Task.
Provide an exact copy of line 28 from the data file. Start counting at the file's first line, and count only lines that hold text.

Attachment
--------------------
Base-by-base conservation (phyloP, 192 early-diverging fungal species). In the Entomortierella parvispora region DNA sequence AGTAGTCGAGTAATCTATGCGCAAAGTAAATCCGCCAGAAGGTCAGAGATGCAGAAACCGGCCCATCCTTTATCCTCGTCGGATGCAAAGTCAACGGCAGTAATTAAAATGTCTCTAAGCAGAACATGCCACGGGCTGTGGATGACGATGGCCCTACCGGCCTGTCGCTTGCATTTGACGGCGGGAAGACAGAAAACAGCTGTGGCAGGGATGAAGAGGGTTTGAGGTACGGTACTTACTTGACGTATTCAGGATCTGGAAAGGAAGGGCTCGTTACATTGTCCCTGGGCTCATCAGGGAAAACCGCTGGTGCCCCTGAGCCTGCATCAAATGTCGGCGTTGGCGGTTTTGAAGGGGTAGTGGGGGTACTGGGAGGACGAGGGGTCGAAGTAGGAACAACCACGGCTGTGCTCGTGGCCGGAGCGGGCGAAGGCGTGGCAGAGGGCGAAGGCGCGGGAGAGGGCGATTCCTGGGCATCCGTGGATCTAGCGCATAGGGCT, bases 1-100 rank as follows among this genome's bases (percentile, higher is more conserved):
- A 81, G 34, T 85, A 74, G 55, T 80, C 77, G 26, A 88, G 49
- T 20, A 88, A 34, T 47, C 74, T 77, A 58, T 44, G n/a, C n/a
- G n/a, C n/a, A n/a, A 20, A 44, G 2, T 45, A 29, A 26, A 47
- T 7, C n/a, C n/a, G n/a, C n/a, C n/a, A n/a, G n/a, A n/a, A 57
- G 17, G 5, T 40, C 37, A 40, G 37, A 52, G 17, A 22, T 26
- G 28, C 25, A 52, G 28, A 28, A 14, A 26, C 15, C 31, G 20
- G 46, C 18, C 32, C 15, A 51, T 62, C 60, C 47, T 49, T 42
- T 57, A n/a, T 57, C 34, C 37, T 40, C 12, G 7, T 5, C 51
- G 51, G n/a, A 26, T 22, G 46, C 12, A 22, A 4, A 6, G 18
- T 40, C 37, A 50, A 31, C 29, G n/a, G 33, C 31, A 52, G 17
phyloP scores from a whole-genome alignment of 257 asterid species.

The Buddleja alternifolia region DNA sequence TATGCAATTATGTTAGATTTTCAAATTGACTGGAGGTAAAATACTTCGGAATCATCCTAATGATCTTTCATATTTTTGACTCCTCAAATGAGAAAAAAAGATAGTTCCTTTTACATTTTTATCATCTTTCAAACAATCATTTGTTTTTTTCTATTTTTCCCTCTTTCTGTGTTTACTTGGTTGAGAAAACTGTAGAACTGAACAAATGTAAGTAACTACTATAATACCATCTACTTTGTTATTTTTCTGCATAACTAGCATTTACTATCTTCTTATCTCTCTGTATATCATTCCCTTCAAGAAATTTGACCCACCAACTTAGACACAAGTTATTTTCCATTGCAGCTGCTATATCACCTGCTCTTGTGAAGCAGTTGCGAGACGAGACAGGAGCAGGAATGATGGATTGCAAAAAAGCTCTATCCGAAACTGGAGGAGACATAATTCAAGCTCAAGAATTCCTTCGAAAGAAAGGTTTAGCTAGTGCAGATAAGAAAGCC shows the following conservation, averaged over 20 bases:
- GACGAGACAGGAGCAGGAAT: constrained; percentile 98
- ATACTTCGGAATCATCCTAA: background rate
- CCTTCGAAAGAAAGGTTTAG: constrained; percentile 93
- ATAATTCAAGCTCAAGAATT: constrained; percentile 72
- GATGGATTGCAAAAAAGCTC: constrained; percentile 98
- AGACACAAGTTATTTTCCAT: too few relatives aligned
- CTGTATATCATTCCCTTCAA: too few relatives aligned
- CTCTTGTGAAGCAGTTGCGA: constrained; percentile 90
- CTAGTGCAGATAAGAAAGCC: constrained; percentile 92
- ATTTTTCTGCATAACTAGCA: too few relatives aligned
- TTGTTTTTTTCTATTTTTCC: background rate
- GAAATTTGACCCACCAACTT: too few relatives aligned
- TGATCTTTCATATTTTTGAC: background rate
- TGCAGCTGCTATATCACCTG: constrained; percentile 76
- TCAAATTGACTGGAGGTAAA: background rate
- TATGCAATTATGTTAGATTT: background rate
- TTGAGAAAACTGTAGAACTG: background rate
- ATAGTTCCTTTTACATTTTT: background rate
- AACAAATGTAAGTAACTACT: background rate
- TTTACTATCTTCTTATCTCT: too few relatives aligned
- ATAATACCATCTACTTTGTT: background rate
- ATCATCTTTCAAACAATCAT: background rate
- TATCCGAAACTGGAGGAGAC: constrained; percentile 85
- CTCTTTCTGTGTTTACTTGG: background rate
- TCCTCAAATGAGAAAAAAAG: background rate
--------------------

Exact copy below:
- TCAAATTGACTGGAGGTAAA: background rate